Supermice that can see Infrared- Researchers used a nanoparticle solution to grant ordinary mice the ability to see in near-infrared.
Most mammals, including humans, can only see in a narrow range of the electromagnetic spectrum, called visible rays. The visible spectrum ranges from 380 nanometers to 740 nanometers, which is outside the infrared spectrum whose wavelengths extend from 800 nanometers to one millimeter. Gang Han, the study’s principal investigator and a researcher at the University of Massachusetts Medical School, said Humans could only see visible light. Having the ability to see Infrared would enable humans to have night vision without the use of bulky equipment.
Human Beings can see visible light due to unique structures present in the eyes known as rods and cones. They are photoreceptor cells in the retina that absorb photons of light and send corresponding electric signals to the brain. But not all light is absorbed since some wavelengths are too short or too long. As on now, we use specialized equipment’s such as telescopes or thermal cameras to see objects that give off infrared light. Thermal Cameras are equipped with detectors that translate IR radiation by assigning each temperature a shade of a color. Colder temperatures are often given a shade of blue, purple, or green. The warmer temperatures can be assigned a shade of red, orange, or yellow.
Supermice that can see Infrared- Procedure Involved to Create the mice Han and colleagues injected a particular type of nanoparticles called upconversion nanoparticles (UCNPs) into the eyes of ordinary mice. The nanoparticle solution contains elements such as erbium and ytterbium. These can convert low-energy infrared photons into higher-energy green light that is visible. To test whether the mice could indeed detect infrared, the researchers devised a series of physiological and behavioral tests. During one such test, the mice were placed in a Y-shaped tank of water. Here one of the branches had an opening through which the rodents could escape. The escape route was marked with visible light in the shape of a triangle, while the other blocked end was marked with a similarly lit circle.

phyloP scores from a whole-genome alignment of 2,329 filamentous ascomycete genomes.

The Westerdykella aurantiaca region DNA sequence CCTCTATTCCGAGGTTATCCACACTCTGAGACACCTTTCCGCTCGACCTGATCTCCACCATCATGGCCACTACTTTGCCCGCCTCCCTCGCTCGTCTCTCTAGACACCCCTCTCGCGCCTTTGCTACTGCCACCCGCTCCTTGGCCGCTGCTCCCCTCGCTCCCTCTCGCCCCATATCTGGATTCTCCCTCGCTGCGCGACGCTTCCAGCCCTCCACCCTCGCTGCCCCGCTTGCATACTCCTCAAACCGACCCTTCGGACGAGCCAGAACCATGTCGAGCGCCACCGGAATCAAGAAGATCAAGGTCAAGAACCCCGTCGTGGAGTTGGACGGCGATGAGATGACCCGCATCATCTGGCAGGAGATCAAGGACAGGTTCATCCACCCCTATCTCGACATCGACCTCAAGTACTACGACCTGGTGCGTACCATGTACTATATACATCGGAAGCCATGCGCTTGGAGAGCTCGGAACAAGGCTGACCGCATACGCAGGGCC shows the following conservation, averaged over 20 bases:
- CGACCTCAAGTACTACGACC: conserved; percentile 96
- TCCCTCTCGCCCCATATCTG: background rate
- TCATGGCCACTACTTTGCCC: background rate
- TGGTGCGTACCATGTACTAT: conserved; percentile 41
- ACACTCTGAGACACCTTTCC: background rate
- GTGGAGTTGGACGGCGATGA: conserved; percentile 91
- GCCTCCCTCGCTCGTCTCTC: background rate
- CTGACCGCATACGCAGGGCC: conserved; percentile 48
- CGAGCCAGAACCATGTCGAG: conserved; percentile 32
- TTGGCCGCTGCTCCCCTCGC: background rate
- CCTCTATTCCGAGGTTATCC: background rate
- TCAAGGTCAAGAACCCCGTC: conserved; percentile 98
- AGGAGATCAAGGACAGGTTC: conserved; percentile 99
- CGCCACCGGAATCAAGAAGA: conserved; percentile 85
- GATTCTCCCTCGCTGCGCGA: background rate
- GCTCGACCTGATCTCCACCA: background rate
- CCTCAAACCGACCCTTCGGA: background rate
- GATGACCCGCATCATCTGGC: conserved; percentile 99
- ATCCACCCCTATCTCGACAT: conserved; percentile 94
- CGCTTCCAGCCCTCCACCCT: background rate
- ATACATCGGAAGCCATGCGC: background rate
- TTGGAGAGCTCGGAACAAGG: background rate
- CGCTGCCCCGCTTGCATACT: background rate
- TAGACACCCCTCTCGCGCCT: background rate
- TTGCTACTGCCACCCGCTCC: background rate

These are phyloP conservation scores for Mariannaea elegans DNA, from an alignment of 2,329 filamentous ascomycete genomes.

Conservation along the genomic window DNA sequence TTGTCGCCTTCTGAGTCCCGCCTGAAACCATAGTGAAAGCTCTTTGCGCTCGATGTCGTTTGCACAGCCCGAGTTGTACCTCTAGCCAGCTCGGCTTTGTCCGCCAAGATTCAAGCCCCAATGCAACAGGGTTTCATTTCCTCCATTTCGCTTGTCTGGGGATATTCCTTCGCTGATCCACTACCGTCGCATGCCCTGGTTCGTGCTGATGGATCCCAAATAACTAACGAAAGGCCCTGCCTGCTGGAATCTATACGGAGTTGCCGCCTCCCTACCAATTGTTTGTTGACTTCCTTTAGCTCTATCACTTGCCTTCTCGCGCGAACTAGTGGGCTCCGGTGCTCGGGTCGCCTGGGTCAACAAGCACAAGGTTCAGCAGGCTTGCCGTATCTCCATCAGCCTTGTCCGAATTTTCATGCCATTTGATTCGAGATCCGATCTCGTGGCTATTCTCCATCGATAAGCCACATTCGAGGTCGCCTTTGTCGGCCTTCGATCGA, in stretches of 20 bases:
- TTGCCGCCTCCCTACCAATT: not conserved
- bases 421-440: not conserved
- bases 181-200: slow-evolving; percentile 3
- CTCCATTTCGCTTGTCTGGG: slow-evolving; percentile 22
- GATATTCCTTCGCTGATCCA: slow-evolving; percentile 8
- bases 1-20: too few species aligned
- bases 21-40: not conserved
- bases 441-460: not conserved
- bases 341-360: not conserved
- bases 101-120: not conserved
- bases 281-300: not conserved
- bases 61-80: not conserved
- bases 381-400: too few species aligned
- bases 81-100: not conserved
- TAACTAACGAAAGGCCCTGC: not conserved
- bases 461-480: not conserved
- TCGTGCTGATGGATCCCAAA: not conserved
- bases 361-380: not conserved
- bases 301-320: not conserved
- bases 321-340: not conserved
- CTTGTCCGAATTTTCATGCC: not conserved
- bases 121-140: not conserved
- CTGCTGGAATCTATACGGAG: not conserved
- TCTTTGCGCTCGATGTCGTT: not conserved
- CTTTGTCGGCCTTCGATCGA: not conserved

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Credits: Hans Lab, UMass Medical School
After various rounds of training, the visible light was replaced with near-infrared. Hans said that the mice with the particle injection could see the triangle clearly and swim to it each time, but the mice without the dose could not see or tell the difference between the two shapes. Single-dose of nanoparticles in the eyes of the mice gave them infrared vision (IR) for up to 10 weeks. Although there was a minor side effect. The cloudy cornea was seen though it disappeared in a week’s time. Tests found no damage to the retina’s structure, suggesting that the procedure was safe. However, before the same could be done to humans, there’s still a lot of work to do. For one, there are biocompatibility uncertainties since the UCNPs are inorganic. Han and team would like to replace them with organic dyes instead of rare-earth elements. Besides enabling human beings to see beyond our natural capabilities, the procedure could be useful in medicine to correct human red color vision deficits or to trigger drug release upon contact with infrared light.